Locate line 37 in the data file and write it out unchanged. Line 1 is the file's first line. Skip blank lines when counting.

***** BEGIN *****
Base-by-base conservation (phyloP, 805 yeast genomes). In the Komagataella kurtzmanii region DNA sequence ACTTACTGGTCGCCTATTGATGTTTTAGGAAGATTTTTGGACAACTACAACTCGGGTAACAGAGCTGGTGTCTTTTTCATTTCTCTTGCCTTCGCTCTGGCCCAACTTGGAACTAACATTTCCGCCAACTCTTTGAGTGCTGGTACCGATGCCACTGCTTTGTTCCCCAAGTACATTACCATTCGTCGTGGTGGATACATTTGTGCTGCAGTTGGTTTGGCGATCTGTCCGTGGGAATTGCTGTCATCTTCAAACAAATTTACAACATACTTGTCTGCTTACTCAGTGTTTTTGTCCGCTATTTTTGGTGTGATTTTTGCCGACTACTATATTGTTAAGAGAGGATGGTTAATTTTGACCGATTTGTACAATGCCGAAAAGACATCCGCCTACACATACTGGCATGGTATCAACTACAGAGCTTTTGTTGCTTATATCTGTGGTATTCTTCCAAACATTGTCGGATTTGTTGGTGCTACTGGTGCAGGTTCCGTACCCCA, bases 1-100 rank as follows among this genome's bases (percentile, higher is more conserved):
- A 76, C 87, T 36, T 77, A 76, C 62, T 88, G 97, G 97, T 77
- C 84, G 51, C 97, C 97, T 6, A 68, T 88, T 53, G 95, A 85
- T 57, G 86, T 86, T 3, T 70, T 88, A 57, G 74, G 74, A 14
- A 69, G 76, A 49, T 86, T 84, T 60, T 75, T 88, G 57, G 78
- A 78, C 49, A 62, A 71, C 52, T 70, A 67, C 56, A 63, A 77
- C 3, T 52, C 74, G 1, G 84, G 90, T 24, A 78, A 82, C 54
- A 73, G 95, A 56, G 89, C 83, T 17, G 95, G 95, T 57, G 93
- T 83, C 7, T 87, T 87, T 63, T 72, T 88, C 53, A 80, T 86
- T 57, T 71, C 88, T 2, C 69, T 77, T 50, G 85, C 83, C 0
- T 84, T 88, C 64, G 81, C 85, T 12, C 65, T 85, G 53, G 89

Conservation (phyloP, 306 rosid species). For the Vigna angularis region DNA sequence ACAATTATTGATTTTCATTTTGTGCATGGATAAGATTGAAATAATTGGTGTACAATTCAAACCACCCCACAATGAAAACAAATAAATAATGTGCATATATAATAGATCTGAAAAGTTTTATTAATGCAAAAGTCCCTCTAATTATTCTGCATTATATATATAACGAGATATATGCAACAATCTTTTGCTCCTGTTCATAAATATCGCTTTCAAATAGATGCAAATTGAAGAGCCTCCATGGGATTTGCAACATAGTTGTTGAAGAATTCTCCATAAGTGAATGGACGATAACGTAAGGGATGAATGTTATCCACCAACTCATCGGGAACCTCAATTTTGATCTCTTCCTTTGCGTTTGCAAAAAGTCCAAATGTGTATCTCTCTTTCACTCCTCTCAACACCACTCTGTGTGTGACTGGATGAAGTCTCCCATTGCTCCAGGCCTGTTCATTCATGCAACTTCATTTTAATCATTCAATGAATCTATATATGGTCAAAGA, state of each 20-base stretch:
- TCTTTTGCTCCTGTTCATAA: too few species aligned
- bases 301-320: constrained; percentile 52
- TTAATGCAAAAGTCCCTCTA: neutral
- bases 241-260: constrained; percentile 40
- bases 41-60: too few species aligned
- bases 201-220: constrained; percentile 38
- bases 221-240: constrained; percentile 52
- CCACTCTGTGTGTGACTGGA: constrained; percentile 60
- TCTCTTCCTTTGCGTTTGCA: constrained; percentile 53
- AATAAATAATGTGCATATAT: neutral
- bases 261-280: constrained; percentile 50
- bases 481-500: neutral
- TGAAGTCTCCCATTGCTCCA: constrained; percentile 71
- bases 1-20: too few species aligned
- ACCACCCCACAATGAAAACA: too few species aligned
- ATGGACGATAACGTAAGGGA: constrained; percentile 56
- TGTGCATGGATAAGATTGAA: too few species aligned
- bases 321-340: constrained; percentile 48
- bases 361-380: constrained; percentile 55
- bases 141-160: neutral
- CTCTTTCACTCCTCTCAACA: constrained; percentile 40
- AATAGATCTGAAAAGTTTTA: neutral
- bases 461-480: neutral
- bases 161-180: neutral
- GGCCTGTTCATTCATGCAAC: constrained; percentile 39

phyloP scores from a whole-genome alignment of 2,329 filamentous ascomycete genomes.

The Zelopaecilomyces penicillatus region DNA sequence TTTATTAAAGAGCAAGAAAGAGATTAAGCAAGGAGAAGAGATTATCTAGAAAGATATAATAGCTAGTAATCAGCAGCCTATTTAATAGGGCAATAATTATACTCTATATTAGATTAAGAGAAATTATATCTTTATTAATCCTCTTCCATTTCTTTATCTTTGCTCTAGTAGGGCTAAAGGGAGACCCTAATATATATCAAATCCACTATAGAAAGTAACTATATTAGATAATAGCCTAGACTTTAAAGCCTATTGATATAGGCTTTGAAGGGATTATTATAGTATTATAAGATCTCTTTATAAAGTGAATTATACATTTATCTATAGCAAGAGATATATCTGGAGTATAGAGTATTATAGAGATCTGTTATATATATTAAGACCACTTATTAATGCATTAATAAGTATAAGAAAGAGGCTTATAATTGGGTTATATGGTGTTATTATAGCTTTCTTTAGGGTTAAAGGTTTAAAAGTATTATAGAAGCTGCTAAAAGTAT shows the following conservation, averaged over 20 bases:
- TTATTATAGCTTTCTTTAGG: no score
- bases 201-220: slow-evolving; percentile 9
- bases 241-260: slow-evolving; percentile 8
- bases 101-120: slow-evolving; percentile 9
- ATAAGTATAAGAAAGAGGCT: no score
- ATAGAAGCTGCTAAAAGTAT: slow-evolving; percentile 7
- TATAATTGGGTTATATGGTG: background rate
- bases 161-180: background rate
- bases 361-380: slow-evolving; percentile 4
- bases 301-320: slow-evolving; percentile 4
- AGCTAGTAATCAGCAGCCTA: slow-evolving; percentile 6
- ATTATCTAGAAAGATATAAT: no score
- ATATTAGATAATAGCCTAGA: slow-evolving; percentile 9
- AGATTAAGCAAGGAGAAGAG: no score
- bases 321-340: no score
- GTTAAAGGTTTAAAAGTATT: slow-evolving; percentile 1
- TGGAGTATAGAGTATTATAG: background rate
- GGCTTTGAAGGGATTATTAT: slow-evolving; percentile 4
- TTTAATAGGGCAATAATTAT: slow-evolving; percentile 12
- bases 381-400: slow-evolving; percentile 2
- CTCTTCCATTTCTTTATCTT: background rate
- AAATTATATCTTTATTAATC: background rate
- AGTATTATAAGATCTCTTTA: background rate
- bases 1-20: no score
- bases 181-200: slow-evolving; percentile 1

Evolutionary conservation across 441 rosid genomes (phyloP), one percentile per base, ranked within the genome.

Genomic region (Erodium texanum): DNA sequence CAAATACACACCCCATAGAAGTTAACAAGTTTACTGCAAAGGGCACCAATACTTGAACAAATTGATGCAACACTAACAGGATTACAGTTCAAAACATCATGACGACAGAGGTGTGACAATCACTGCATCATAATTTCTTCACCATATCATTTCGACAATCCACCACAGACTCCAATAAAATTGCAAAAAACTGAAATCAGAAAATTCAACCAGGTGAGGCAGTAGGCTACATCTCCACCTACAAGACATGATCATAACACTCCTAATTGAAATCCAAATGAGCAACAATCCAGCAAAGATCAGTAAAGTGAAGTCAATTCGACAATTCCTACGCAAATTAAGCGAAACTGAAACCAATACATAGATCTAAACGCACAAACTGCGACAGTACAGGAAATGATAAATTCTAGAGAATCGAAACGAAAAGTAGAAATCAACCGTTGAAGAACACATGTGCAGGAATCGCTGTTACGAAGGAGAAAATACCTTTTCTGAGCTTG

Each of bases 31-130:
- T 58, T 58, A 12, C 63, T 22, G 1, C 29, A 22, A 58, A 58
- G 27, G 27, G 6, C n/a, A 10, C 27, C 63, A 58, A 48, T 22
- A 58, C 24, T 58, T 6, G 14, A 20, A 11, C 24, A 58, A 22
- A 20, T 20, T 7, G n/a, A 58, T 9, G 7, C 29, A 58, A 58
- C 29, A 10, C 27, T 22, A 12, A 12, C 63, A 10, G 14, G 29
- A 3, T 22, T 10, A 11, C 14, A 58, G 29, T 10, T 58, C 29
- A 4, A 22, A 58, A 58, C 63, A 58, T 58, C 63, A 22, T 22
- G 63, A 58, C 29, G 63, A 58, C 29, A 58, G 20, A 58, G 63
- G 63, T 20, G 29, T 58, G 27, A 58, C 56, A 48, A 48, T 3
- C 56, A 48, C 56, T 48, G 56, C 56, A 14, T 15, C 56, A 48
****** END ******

- GGCCTGTTCATTCATGCAAC: constrained; percentile 39